Judge rules to allow recall election for Basehor mayor; Hill files appeal
Basehor recall petitions
Previous Sentinel coverage of the efforts to recall Basehor City Council members Dennis Mertz and Iris Dysart and Basehor Mayor Terry Hill:
Nov. 14: New recall petition targets mayor
Dec. 7: Recall email raises concerns
Dec. 20: Election set for Feb. 28
Jan. 11: Judge to rule on mayor's recall
Jeffery Sutton, attorney for Basehor Mayor Terry Hill, said Wednesday morning that the mayor late last week filed an appeal of the district judge's decision to allow his recall election to proceed.
Early this week, the mayor also filed a motion requesting a stay order from the district court, which would stop Hill's recall election from proceeding until after the case is heard by the Kansas Court of Appeals. A hearing on the request for a stay order is set for Thursday, Jan. 26.
Leavenworth County will proceed with a Feb. 28 election for the recall of Basehor Mayor Terry Hill after a judge's ruling Thursday afternoon.
Hill said Thursday that he plans to appeal the ruling, however.
Leavenworth County Clerk Janet Klasinski said Thursday she would move ahead with plans to place Hill on a recall ballot for Feb. 28 along with Basehor City Council members Dennis Mertz and Iris Dysart, unless she receives a court order to stop.
Klasinski has said she would need to begin preparing absentee ballots for the recall election on Friday. Hill said he was not sure how his appeal would affect the election process, but more important was making sure that he was not placed on the ballot improperly.
“I don't care how long it takes them to get it right,” Hill said. “Just get it right.”
Hill filed suit last month to challenge the validity of his recall petition.
Though he ruled for the recall election to proceed, Leavenworth County District Court Judge David King did determine that two of the four grounds cited in the petition to recall the mayor were not sufficient, on their own, to prompt an election. Those two invalid grounds — accusing Hill of failing to “preside at all meetings” and of misusing public funds in connection with purchases made with a city credit card — cannot be posted at recall polling sites, the judge ruled in a written opinion.
The accusation that Hill had “failed to preside” at all city council meetings, which cited one instance when Hill left a meeting before it ended and allegedly shouted “I resign,” did not provide any evidence that the mayor had a pattern of failing to preside at meetings, the judge wrote, and the mayor is not forbidden from being absent on occasion.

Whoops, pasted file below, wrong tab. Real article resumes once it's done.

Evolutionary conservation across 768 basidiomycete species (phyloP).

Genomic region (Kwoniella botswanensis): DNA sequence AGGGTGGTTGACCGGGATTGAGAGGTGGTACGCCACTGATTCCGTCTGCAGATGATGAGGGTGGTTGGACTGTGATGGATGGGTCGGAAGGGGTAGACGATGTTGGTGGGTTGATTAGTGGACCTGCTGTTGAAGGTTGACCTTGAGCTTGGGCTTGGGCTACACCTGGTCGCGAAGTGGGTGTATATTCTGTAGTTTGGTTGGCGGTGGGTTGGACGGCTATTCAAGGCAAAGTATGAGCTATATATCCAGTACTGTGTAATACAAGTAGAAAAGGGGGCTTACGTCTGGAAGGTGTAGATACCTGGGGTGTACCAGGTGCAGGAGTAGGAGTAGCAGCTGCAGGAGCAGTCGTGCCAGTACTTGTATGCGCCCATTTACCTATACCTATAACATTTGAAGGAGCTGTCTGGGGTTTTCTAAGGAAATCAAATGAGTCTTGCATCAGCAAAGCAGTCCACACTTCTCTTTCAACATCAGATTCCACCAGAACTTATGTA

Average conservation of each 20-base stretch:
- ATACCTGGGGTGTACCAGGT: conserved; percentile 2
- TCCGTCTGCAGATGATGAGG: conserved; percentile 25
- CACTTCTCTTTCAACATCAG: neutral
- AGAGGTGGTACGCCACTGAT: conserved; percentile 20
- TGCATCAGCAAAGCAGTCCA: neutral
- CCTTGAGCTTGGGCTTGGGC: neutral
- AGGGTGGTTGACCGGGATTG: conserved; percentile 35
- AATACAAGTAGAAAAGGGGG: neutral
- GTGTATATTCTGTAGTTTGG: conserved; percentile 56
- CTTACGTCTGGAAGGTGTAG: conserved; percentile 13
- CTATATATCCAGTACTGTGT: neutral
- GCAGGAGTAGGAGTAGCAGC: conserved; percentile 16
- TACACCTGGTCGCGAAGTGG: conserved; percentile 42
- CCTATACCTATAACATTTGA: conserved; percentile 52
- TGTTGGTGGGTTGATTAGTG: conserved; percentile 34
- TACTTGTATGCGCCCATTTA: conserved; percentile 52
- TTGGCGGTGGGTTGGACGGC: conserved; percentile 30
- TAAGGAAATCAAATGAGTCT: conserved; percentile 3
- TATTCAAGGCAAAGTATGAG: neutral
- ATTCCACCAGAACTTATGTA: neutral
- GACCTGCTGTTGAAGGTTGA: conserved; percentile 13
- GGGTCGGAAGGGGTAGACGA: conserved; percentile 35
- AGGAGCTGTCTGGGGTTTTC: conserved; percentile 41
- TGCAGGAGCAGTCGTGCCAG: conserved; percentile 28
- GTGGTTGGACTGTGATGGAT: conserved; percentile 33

And the allegation regarding the mayor's purchases with a city credit card did not contain evidence that he had misused public funds, the judge said. The purchases cited were a scanner and coffee maker that the mayor had delivered to his home and meals that he purchased near his place of work in Johnson County. But just because he sent items to his home and purchased meals in another city, the judge wrote, did not mean that he misused public funds.
“To be legally sufficient, the facts in support of the grounds for recall must contain more than innuendo of misconduct,” the judge wrote.
Hill has said that the purchases in question were for his office at Basehor City Hall, and he'd had them sent to his home because he bought them with his personal Amazon.com account in order to receive free shipping. He also said the meals he'd purchased with city funds were in connection with city business.
The judge ruled that the other two grounds for the mayor's recall — accusations that Hill modified the contract of former city administrator Mark Loughry to provide additional health benefits for his family and authorized a $50,000 severance check for Loughry, without city council approval for either action — would stand as sufficient, meaning the election should continue.
But Hill said he believed that because the judge threw out two of the accusations against him, the signatures on his recall petition were invalid. Some residents may have signed the petition because those accusations were listed, he said.
“Who knows?” Hill said. “Those signatures shouldn't count.”
Basehor attorney Jeffery Sutton, representing Hill, made a similar argument during a court hearing Wednesday.
Hill also said he disagrees that the remaining two accusations are valid. The mayor has said that city council members authorized the additional health benefits for Loughry's family, and that the severance payment to Loughry was provided for in the former administrator's contract.